Film Review: The Electrical Life of Louis Wain (2021)

Some may enjoy this more than me but I found The Electrical Life of Louis Wain to be almost insufferably twee despite Benedict Cumberbatch working hard

“The more intensely he suffered, the more beautiful his work became”

If you were playing Oscar-bait bingo, then you’d definitely want to draw biopic The Electrical Life of Louis Wain. Central character with vaguely defined mental condition, with a wife who dies young, plus Olivia Colman AND Benedict Cumberbatch in the cast. Maybe we should do shots rather than bingo, it might make the film a touch more bearable… 

Will Sharpe’s film seems likely to divide audiences. Not between dog lovers and cat fanciers as you might expect, but to weed out those who have a high tolerance for the insufferably twee. For in its attempts to depict the unique brain chemistry of artist Louis Wain, it errs towards a sepia-tinged, Colman-narrated vision of whimsy and wonder that belies the essential tragedy here. Continue reading “Film Review: The Electrical Life of Louis Wain (2021)”

TV Review: The Girl Before

A glossy psychological thriller that twists and turns entertainingly, The Girl Before is a nice bit of luxury TV

“I don’t think Facebook follows me into the shower”

Adapted by JP Delaney from his novel of the same name, The Girl Before does a clever job of taking all-too-familiar TV thriller tropes and if not subverting them, actually uses them efficiently and effectively, which feels like a more radical act in some ways. So there’s an incredibly glamorous house and a narrative unfolding in two time-periods simultaneously but for once, these choices are entirely justified.   

That house is 1 Folgate Street, an ultra-minimalist architect’s wet dream which has been made available by that architect for an incredibly cheap rent. Only thing is, there’s a whole set of rules you have to abide by, if you pass the interview, in order to maintain the place in keeping with its impossibly stylish aesthetic. And of course, that landlord has a handsome face and a mysterious past which doesn’t bode well for any prospective tenants. Continue reading “TV Review: The Girl Before”

Film Review: Dolittle (2020)

Sadly falling short of the ‘so bad it is so very good’ mark, this Robert Downey Jr-led Dolittle is just bafflingly, boringly bad

“That dog is licking the queen”

At that point where I couldn’t quite lift my arm to find the remote, I ended up watching Dolittle through apathy more than anything else, ending up rather transfixed by how bad it was and hoping in vain it would tip over into something camply enjoyable. Reader, it won’t surprise you to learn it did not.

The film’s troubled production history is no secret – substantial reshoots and a ballooning budget ensured it was a commercial failure.  But what is incredible is how obvious, and obviously bad, all the tinkering is. Having lost faith in original director and co-writer Stephen Gaghan – a left-field choice to begin with – the subsequent attempts to rework it are just the worst kind of butchery. Continue reading “Film Review: Dolittle (2020)”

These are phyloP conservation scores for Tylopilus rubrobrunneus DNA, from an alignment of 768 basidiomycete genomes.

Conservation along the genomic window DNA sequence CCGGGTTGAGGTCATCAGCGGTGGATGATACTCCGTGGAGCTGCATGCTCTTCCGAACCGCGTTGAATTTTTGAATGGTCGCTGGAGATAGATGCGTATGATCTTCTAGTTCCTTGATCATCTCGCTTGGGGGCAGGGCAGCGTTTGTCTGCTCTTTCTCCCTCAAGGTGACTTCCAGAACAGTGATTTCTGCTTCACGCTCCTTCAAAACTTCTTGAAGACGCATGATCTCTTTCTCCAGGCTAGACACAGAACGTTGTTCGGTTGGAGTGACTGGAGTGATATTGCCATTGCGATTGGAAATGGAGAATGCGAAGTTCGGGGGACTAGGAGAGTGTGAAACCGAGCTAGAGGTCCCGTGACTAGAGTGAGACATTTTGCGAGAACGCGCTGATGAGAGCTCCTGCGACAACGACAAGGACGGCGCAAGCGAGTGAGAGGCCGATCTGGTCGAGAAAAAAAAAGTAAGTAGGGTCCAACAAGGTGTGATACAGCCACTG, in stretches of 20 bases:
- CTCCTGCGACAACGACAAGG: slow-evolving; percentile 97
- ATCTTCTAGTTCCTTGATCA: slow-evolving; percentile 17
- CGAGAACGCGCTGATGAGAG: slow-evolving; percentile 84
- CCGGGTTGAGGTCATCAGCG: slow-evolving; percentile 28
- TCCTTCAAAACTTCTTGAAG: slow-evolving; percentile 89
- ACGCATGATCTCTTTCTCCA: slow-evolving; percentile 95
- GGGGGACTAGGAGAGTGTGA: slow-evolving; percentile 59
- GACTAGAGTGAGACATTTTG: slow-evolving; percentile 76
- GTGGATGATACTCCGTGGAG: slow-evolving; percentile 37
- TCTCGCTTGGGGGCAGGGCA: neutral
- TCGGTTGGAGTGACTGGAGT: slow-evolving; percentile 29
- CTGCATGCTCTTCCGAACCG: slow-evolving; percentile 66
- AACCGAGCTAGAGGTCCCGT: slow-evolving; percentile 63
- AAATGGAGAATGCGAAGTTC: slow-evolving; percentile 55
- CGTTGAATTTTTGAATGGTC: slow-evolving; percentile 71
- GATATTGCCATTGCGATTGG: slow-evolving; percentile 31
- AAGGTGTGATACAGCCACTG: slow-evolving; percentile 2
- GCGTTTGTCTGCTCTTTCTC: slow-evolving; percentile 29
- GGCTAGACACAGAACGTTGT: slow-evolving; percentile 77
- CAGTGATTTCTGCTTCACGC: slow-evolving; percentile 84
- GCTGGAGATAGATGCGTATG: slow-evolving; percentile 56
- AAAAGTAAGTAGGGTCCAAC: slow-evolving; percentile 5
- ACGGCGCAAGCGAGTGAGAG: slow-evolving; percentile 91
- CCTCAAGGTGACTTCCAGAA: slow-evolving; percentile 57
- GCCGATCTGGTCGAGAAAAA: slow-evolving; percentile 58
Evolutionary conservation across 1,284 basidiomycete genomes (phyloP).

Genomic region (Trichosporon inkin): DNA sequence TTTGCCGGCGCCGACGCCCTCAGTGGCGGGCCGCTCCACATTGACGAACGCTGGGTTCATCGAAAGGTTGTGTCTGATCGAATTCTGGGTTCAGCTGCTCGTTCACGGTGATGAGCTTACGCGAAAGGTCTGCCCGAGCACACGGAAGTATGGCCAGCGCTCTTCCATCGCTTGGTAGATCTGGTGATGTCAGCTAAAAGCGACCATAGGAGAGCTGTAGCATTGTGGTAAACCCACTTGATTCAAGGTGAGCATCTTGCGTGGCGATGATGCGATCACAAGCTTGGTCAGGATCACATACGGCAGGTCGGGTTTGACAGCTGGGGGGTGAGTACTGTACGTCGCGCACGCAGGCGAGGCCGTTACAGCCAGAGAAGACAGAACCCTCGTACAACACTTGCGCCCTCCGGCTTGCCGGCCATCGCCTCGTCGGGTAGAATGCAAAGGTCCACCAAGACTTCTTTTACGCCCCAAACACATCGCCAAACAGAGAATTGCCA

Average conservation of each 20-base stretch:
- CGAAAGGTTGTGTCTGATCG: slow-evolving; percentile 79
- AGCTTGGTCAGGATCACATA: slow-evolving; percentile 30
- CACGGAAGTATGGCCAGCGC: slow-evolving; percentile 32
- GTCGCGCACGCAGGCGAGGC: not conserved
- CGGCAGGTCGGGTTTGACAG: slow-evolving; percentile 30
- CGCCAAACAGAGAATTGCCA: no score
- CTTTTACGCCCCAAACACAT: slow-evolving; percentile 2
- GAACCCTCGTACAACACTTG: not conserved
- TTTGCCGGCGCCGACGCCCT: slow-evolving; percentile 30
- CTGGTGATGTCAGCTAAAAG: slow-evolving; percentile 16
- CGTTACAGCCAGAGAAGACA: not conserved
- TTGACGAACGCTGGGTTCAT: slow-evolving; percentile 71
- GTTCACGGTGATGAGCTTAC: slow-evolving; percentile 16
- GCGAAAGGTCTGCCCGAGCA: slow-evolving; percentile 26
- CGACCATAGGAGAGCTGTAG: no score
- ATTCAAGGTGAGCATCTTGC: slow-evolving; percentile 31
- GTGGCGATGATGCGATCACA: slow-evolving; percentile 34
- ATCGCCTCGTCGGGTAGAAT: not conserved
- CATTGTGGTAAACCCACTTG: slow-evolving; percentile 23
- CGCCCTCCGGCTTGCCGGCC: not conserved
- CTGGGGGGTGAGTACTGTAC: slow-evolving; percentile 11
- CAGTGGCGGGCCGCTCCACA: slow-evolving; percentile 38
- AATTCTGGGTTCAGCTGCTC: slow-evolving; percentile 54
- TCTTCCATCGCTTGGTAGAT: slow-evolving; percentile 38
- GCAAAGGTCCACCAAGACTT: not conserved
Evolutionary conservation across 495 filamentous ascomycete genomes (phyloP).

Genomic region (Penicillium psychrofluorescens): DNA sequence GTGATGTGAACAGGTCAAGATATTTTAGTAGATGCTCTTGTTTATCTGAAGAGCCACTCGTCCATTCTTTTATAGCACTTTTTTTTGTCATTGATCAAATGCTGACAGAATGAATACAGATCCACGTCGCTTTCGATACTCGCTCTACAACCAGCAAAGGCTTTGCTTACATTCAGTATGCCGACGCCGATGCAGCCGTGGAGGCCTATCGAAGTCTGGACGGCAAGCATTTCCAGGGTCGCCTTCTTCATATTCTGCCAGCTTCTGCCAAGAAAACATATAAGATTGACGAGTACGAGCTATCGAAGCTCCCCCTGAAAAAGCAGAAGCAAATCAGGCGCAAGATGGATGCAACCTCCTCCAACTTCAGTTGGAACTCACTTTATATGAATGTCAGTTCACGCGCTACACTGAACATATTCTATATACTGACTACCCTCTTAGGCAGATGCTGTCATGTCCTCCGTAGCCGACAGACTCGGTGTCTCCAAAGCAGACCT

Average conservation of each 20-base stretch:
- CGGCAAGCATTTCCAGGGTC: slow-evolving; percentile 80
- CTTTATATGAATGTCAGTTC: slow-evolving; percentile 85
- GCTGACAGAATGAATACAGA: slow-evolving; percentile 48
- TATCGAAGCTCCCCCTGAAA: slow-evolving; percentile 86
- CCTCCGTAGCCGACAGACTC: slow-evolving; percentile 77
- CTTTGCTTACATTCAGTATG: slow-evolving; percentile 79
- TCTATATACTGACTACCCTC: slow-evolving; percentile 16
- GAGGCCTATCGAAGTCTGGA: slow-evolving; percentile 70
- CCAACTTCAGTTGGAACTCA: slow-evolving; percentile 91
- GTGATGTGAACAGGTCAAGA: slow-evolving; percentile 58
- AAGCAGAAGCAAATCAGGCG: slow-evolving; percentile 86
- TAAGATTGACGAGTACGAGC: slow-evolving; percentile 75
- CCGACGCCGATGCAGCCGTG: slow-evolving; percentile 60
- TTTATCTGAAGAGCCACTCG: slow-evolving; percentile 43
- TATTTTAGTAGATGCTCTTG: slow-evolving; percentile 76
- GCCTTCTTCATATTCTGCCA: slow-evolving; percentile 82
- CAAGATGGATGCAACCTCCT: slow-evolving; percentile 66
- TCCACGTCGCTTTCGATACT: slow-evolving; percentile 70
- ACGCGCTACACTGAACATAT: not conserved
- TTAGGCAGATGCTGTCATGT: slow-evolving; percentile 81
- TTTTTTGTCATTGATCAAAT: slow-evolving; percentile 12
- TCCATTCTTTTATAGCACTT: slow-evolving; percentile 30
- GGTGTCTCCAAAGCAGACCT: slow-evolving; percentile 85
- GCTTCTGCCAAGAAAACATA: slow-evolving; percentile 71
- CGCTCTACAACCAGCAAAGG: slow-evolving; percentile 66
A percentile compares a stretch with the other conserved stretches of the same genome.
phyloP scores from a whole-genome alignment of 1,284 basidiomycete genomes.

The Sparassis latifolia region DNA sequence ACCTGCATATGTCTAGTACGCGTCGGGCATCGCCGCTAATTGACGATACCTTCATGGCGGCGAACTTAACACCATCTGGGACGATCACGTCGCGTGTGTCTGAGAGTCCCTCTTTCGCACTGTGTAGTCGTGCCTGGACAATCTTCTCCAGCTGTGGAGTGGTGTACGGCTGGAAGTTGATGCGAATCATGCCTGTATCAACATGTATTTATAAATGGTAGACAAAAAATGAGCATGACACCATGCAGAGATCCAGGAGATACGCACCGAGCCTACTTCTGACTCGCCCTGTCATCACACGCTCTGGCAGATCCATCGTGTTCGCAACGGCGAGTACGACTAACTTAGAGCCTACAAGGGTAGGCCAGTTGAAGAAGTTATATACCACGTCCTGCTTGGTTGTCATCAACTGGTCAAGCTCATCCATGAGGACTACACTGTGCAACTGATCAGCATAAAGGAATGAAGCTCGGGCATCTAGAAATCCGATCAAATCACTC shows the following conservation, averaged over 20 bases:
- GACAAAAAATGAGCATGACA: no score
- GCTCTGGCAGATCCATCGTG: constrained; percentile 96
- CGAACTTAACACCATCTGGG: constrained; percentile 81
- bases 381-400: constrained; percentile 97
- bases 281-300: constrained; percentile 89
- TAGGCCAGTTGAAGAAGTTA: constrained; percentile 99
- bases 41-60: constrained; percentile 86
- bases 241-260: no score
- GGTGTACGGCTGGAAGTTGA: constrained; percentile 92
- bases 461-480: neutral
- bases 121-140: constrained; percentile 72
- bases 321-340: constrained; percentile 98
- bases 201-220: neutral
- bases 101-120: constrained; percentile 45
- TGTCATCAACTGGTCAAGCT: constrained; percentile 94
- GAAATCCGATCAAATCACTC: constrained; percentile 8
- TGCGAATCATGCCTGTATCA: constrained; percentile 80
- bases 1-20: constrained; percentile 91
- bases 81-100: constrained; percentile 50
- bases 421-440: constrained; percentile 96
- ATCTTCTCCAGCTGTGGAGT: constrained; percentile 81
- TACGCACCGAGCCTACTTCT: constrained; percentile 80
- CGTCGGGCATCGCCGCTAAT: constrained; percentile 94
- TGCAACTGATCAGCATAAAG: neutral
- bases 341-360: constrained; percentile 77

Film Review: Die Another Day (2001)

Brosnan reaches an ignomious end as Die Another Day buckles under the weight of sponsorship deals, retrospective nods and that invisible car

“So, this is where they keep the old relics, then, eh?”

From opening surfing sequences to invisible cars, Die Another Day really does ask a lot of its audience, not least where Bond himself is concerned. Brosnan is 49 here and against co-leads Halle Berry (35), Toby Stephens (33) and Rosamund Pike (22), you feel it. Throw in an inordinate amount of product placement, random gadgetry and a misguided attempt to go dark in its opening segment, and the struggle is real.

What really hamstrings Lee Tamahori’s film though is the 40th anniversary of it all, the production choosing to acknowledge and explicitly reference the 19 films that went before. This further detracts from establishing any kind of workable, engaging plot or, more significantly, caring a jot about what is happening. My finger was hovering on the fast forward button for a considerable portion of the two hours plus, especially with John Cleese’s Q and his insufferable injokes – I couldn’t possibly recommend rewatching. Continue reading “Film Review: Die Another Day (2001)”

July theatre round-up

I might have taken a break from reviewing for the last couple of months, but I didn’t stop going to the theatre. Here’s some brief thoughts on most of what I saw  in July.

On Your Feet, aka the rhythm will get you, sometimes
the end of history…, aka how can you get cheese on toast so wrong
Equus, aka hell yes for Jessica Hung Han Yun’s lighting design
Games for Lovers, aka straight people be crazy
Captain Corelli’s Mandolin, aka the one that got my goat
The Girl on the Train, aka Philip McGinley in shorts
A Midsummer Night’s Dream, aka Another Dream? dream on
Uncle Vanya, aka I really need to stop booking for plays like this with casts like that 
Jellyfish, aka justice for the second best play of last year
Sweat, aka Clare Perkins should always be on in the West End
Sue Townsend’s The Secret Diary of Adrian Mole Aged 13 3/4 The Musical, aka yay for lovely new musicals in the West End
The Light in the Piazza, aka Molly Lynch fricking nails it
Jesus Christ Superstar, aka was third time the charm?
Continue reading “July theatre round-up”